Everything About the COVID-19 Omicron Subvariant Centaurus (BA.2.75) Whereby 2 Cases Were Detected in S’pore

Unless you’re Jeff Ng, you’ve probably forgotten that COVID-19 is still around.

In fact, you probably got a shock when you heard that two people in Singapore got infected with the Centaurus subvariant, and wonder if we’re facing a new mutant strain.

Well, fret not: for a start, it’s not a new variant, but a subvariant of the Omicron strain (again), and secondly, there hasn’t been any evidence to show that the new subvariant causes more serious symptoms (so far).

Here’s what you need to know about the COVID-19 Omicron subvariant Centaurus (BA.2.75).

Everything About the COVID-19 Omicron Subvariant Centaurus (BA.2.75) Whereby 2 Cases Were Detected in S’pore

Yesterday (16 July), MOH said that two imported COVID-19 cases here have been confirmed to be infected with a new Omicron sub-variant called BA.2.75 as of 14 July.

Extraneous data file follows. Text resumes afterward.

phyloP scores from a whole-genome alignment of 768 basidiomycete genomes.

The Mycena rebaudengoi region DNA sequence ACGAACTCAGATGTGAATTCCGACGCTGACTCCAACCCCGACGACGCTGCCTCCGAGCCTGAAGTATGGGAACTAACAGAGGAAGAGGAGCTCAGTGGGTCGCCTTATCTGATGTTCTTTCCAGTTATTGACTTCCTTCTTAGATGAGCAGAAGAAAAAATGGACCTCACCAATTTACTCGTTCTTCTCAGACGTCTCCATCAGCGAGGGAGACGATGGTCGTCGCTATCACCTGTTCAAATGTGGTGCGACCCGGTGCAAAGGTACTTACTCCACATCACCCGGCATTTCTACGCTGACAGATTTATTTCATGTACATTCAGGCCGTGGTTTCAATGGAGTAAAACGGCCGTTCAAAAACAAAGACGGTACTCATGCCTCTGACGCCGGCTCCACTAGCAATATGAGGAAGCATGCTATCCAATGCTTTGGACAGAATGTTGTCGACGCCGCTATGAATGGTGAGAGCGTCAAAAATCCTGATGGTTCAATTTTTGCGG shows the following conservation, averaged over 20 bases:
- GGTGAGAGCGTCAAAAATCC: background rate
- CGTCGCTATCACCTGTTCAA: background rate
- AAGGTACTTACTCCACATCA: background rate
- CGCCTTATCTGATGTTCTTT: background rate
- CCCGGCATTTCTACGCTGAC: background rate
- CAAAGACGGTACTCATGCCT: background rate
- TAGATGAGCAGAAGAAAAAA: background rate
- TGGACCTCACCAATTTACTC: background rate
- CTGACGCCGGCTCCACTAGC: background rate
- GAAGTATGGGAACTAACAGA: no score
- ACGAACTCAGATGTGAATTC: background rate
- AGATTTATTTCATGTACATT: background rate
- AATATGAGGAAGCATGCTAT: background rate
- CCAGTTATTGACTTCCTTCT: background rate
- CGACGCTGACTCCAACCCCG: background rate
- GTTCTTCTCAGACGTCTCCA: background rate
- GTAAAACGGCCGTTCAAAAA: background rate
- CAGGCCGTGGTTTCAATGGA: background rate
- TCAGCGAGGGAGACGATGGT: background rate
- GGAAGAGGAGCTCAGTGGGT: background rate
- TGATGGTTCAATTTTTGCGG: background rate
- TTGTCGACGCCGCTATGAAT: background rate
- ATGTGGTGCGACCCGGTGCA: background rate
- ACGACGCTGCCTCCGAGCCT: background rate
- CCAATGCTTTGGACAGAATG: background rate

Both individuals had recently travelled to India and had immediately self-isolated after testing positive for COVID-19, and both of them have since fully recovered.

While this seems like a new subvariant, it isn’t: the BA.2.75 variant was actually first detected in India in May.

Back then, it was confined mainly in that region, but in recent days, it’s spread to other countries like the UK, US, Australia, Germany and Canada. It was only late last month that that virologist Tom Peacock of the Department of Infectious Diseases at Imperial College London made it official with the name Centaurus, because let’s face it: calling subvariants like the version of an app will make it even more confusing.

Over in Europe, they’ve since designated it a “variant under monitoring”

Data about this subvariant is still being studied, but what’s observed so far is that it could be more transmissible, and it hasn’t been proven to cause more serious symptoms (so far).

Scientists believe that this could overtake the BA.5.

As usual, the same advice stays: take your vaccines or boosters, because a subvariant having a name doesn’t mean that things need to change.

After all…doesn’t this sound like old news nowadays when we see new subvariants?

Unless you’re Jeff Ng, of course.

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